Posted by Michael Andersen (Contributor) on December 18th, 2015 at 10:27 am
As the Portland City Council debates whether to raise downtown street parking meter prices from $1.60 an hour to $2 and allow paid hours to extend into early evening, there’s been a lot of talk about the costs to a very specific category of person: a low-wage downtown worker who drives to work.
At the council Thursday, Commissioner Amanda Fritz said she was worried about downtown commuters who “have to park there because they can’t get to their job on transit at 5 o’clock in the morning or whatever it might be.”
Those concerns have drawn criticism from others who say, based on Census data and a city-conducted survey, that preserving cheap or free parking downtown would help almost no poor people, because virtually no low-income downtown workers arrive by car.
“Giving away something that wealthier people do more and use more than poor people is a lousy way to address equity,” said Ben Schonberger of the housing-supply group Housing Land Advocates, a member of the city’s parking advisory committee who testified at city hall Tuesday.
As an alternative to rejecting a meter rate increase because of the chance that it would impact a few hundred low-income people, Transportation Commissioner Steve Novick has suggested that the city spend some of the $4 million generated by the meter increase to create a new program that would offer discounts below the current $5 per night for low-income people who use city parking garages.
Others, including parking advisory committee member Tony Jordan of Portland Shoupistas, have suggested that the city spend some of the new money on a program that would discount transit passes or subsidize night-owl bus service.
On Thursday, as the council took its first reading on the measure, there was an interesting exchange about this that didn’t make it into The Oregonian’s coverage: actual testimony from a downtown employee who is, though not low-income himself, the manager of seven low-income workers who sometimes have to arrive before regular TriMet service begins.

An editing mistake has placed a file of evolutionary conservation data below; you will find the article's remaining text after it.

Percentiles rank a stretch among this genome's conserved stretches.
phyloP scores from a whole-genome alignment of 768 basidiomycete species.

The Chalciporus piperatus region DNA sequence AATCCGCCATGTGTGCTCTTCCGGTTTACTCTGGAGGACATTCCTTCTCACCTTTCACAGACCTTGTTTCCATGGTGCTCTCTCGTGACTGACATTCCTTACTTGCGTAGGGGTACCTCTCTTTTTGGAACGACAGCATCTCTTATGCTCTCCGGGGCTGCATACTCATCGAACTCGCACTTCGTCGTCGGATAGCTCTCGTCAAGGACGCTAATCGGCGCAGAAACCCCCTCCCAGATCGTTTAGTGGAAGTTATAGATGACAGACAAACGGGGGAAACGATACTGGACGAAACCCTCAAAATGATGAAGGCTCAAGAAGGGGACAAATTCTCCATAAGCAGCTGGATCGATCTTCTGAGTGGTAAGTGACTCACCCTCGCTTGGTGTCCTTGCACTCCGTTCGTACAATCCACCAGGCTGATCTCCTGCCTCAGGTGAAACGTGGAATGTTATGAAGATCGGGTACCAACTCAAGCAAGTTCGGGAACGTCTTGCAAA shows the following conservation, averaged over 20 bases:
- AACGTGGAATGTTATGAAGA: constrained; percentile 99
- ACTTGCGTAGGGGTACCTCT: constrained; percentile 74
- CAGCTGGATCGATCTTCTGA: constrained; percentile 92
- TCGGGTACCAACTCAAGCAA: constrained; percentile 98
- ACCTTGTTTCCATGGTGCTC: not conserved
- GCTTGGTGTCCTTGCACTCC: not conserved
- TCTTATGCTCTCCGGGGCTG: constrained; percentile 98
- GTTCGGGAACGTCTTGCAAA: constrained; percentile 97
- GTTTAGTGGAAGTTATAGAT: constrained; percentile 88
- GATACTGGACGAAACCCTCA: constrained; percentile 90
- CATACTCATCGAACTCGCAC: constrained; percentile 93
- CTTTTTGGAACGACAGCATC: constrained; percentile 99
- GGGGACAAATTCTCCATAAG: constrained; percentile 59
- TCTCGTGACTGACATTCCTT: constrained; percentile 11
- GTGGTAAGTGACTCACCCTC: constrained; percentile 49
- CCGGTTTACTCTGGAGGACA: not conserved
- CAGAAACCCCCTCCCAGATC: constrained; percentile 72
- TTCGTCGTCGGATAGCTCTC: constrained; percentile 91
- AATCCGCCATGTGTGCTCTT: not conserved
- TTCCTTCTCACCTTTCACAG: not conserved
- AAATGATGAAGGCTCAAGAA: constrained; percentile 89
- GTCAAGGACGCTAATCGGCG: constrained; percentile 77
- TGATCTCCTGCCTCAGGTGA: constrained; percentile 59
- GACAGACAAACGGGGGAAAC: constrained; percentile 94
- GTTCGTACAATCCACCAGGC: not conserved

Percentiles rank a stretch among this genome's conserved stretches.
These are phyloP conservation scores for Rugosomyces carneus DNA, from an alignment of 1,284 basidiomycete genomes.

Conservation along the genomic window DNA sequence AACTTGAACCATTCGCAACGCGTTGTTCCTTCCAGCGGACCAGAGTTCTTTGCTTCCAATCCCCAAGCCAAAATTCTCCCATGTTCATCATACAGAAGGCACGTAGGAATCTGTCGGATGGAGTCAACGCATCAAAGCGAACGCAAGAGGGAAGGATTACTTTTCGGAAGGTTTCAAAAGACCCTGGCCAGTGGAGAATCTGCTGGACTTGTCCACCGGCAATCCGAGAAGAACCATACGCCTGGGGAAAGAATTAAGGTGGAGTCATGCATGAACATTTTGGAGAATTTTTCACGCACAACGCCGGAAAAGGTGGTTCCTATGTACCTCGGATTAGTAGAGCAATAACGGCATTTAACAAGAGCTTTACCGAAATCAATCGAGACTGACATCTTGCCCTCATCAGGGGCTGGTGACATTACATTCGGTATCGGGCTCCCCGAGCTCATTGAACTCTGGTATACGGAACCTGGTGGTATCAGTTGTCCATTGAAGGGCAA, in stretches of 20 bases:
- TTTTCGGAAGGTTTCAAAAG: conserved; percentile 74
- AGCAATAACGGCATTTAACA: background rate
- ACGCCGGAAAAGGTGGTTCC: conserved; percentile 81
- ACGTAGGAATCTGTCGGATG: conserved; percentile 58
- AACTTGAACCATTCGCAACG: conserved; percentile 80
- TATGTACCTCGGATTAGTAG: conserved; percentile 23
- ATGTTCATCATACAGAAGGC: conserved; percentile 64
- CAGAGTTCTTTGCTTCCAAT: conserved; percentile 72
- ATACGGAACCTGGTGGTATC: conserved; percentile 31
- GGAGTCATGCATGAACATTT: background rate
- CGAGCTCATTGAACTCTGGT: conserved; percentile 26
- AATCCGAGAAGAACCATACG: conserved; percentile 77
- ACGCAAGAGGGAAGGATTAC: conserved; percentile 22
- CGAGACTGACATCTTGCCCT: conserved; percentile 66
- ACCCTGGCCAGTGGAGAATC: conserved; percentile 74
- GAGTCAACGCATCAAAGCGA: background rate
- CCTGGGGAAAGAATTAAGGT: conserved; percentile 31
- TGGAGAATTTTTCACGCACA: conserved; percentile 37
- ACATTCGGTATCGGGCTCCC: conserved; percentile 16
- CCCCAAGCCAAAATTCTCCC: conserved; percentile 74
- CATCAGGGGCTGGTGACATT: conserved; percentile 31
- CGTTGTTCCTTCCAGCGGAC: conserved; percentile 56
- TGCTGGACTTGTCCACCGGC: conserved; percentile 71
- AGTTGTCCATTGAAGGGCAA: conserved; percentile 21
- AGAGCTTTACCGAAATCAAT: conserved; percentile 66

Here’s the exchange between Commissioner Fritz and Kraig Buesch, manager of Starbucks at Southwest 9th and Taylor and chair of the Portland Business Alliance’s downtown retail council. It came after Buesch (echoing a Pearl District neighborhood representative and another representative for the PBA) endorsed the rate hike because they said it would reduce congestion, pollution and overcrowded curbside parking.
Buesch: Anecdotally, I’d like to also say that my staff of 10 people, 7 out of the 10 would be considered low-wage earners, and none of the 10 park cars downtown.
Fritz: What hours is your business open?
Buesch: We are there from 4:30 a.m. until 7:45 p.m. If you’re interested, a couple things that Starbucks offers is — we’re testing in other cities and are interested in bringing this to Portland — partnering with services like Lyft and Uber to provide early-hour or late-hour transportation at a discounted or free rate for employees. We also subsidize — if you buy a parking pass or a transit pass, we have a program where you can get pre-tax dollars taken out of your pay statement to buy at a lower rate.
Fritz: How do your 4 a.m. workers get there?
Buesch: They bike or they walk.
As Schonberger said in his testimony, it may make sense for decisions about public resources like curbside parking to be based on “direct observation and supply and demand, and not anecdotes.” But so far in the city’s downtown parking debate, this is the only actual anecdote the city council has heard about how low-income workers use their streets.
Everything else about their needs (other than the city’s data, which showed essentially the same thing) has been hypothetical.
— Michael Andersen, (503) 333-7824 – firstname.lastname@example.org
Correction 5:30 pm: An earlier version of this post misspelled Buesch’s name.